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House Committee Passes H.R. 1313 Allowing Employers to Collect Genetic Information under Workplace Wellness Programs

On March 8, 2017, the House Committee on Education and the Workforce approved a bill, H.R. 1313 – Preserving Employee Wellness Programs Act, which would allow employers to require employees to undergo genetic testing and share such information under a workplace wellness program. The Committee favored the bill claiming it would allow employers to offer employee wellness plans, help them promote a healthy workforce and would lower health care costs.  However, employees who refuse to test could be subject to higher insurance premiums.  The committees on Energy and Commerce, and Ways and Means are considering the bill, and it is expected to be included in the larger healthcare replacement of the Affordable Care Act (“ACA”).

If H.R. 1313 passes into law, employers will still need to meet the requirements of workplace wellness programs and state laws regarding storage of sensitive personal information. When collecting genetic information employers should also consider their legal obligations to safeguard such data and, in the event of a breach, provide breach notifications to the affected individuals.

Currently, employers are prohibited and restricted from asking to collect genetic information from employees under the Genetic Information Nondiscrimination Act (“GINA”), the Americans with Disabilities Act (“ADA”) and other state laws. The bill specifically states that GINA and other protections will not apply to genetic testing conducted under a workplace wellness program or a program relating to health promotion or disease prevention.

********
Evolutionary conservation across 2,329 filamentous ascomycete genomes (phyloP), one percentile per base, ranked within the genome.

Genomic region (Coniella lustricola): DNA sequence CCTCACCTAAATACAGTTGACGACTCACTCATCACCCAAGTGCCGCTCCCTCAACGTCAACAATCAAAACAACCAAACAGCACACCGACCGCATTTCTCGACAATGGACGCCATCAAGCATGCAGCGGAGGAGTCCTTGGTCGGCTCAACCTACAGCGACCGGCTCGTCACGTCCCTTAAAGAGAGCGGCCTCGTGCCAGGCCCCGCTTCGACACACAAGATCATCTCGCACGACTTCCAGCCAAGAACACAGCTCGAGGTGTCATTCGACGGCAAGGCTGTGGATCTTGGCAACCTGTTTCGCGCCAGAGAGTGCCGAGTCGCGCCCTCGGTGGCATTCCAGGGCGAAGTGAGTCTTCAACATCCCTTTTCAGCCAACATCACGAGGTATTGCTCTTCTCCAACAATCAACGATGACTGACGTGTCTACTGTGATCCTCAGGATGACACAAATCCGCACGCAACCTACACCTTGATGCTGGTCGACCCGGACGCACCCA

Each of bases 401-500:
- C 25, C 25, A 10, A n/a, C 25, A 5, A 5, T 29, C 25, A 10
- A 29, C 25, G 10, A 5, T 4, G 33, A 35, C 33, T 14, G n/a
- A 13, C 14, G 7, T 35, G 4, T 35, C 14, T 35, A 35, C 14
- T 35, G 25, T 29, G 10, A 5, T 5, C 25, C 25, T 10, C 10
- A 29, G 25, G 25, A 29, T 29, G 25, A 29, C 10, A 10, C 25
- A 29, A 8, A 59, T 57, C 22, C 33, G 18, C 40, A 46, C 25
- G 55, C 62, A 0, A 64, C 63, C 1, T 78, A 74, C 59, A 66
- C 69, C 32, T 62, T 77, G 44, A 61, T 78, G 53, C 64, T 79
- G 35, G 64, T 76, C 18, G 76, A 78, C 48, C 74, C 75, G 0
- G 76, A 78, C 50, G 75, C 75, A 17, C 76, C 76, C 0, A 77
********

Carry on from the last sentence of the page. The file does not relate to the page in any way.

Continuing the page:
Under GINA, group health plans (such as employer health plans) are not allowed to request or require genetic testing. Wellness plans are only allowed to disclose employee genetic information to employers in aggregate form so that an individual’s identity remains anonymous. However, employers are allowed to offer genetic testing to employees and receive the test results from employees on a voluntary basis.

© Copyright 2017 Squire Patton Boggs (US) LLP

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Gretchen A. Ramos, Squire Patton Boggs, complex commercial disputes lawyer, Client Services Attorney
Partner

Gretchen Ramos, CIPP/US, CIPP/E, is an aggressive litigator with a long track record in complex commercial disputes. In addition to her prodigious legal skills, Gretchen brings a direct, no-nonsense approach to client service, and uses her creativity to simplify matters for in-house counsel with dozens of other cases – and little time – on their hands.

Gretchen is known for her ability to get to the heart of any dispute. She can quickly identify the key issues, eliminate the extraneous ones, and draw out a strategic roadmap that is both cost-...

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Zerina Curevac, Squire Patton, HIPAA Compliance Lawyer, Information Privacy attorney
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Zerina Curevac focuses her practice on data privacy and cybersecurity as well as intellectual property and technology matters. She is a Certified Information Privacy Professional in U.S. privacy law (CIPP/US) and has worked with clients in the US, EU and Asia Pacific on a range of matters, such as HIPAA compliance, EU-US Privacy Shield certification and EU General Data Protection Regulation preparation. Her approach to data protection optimizes business goals and strategy and supports technology investments.

During law school, Zerina worked with various technology companies on corporate legal, policy and compliance matters to manage cybersecurity and data privacy risks. She served as an editor to the nationally and internationally recognized High Tech Law Journal at Santa Clara University. Zerina graduated with a High Tech Law Certificate with Honors.

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